Ordinary fabric and needles were originally used for sashiko, but the thread was specially spun. Modern sashiko thread is made from long staple cotton, designed to be hardwearing and reinforce areas of wear.
The main purpose of sashiko thread is to make the fabric stronger. The Japanese wanted the sashiko thread to be the part of fabric eventually. Therefore, Sashiko thread has a uniquely designed “soft” twist. By this unique twist, the thread becomes part of the fabric over time, and the fabric gets stronger with the sashiko stitching.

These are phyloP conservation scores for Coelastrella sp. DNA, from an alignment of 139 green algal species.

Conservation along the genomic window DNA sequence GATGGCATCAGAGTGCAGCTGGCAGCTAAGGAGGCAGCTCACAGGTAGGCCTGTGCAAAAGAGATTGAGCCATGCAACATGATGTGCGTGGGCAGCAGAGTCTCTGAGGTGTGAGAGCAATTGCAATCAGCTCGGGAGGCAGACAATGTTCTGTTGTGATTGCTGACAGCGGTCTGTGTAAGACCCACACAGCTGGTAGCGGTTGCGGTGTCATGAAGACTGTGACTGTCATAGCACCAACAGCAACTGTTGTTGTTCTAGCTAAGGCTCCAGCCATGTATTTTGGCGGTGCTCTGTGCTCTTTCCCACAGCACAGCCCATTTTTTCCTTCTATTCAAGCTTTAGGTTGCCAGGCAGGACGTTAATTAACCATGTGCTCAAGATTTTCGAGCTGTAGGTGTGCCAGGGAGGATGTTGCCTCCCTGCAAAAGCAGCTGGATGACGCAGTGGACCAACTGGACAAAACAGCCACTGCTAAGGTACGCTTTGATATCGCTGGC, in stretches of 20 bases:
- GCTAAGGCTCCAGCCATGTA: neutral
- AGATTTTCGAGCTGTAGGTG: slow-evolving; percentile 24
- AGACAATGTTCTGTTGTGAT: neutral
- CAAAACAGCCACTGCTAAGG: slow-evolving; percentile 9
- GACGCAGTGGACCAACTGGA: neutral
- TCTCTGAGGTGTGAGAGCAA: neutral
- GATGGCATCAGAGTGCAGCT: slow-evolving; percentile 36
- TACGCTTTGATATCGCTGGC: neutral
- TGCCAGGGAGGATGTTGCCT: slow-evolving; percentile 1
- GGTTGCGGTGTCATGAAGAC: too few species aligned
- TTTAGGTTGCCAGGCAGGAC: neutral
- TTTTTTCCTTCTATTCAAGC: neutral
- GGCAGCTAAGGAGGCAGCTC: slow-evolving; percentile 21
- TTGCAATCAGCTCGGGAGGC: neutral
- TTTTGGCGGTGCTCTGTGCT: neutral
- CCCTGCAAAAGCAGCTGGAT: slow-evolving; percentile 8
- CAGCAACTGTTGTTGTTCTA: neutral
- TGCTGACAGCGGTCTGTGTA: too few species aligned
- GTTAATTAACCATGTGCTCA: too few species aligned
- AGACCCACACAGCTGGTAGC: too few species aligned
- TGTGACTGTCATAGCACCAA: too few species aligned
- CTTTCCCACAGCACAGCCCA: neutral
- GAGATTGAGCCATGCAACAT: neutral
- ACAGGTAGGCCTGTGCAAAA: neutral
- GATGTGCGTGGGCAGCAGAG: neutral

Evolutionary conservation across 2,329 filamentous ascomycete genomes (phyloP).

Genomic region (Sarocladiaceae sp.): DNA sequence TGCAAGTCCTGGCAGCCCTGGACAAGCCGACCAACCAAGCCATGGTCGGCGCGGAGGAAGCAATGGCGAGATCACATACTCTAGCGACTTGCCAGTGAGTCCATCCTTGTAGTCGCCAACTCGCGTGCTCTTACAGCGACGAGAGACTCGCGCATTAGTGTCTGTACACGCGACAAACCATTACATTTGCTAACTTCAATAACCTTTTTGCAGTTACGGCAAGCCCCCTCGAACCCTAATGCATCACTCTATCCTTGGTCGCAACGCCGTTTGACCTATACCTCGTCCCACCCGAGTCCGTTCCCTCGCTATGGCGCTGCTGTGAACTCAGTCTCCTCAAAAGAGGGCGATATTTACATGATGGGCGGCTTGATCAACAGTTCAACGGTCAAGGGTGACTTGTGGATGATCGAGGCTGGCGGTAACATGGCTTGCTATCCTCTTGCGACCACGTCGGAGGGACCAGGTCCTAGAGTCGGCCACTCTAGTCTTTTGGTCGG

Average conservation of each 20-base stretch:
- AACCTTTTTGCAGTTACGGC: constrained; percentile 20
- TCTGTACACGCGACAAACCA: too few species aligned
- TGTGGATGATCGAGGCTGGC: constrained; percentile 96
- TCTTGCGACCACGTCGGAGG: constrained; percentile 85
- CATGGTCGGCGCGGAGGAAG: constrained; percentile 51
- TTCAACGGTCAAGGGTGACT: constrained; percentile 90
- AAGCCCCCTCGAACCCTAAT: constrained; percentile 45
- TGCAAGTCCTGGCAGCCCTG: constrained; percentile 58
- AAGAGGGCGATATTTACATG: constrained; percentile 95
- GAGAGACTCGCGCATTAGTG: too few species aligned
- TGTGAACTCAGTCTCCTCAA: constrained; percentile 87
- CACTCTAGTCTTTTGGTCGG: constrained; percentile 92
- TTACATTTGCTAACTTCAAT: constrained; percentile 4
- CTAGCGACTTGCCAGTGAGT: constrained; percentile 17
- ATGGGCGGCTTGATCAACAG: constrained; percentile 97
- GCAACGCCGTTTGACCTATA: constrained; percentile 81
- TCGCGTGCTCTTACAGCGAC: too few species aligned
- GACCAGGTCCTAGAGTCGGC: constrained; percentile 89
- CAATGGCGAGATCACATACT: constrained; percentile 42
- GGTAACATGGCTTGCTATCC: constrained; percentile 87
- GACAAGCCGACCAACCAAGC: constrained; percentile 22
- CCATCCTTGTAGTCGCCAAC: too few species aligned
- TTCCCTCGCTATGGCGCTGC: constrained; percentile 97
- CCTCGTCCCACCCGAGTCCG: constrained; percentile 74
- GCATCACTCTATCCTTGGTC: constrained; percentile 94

Sashiko thread is stronger than embroidery thread (which can be separated into finer individual threads). Perle cotton has a lovely sheen, but again, lacks the strength required for repairing holes in clothes.
I would always recommend using real sashiko threads for your mending projects, and my preference is the Olympus brand (which has withstood rigorous use on my favourite studio jeans).
You can purchase these threads online at Amazon.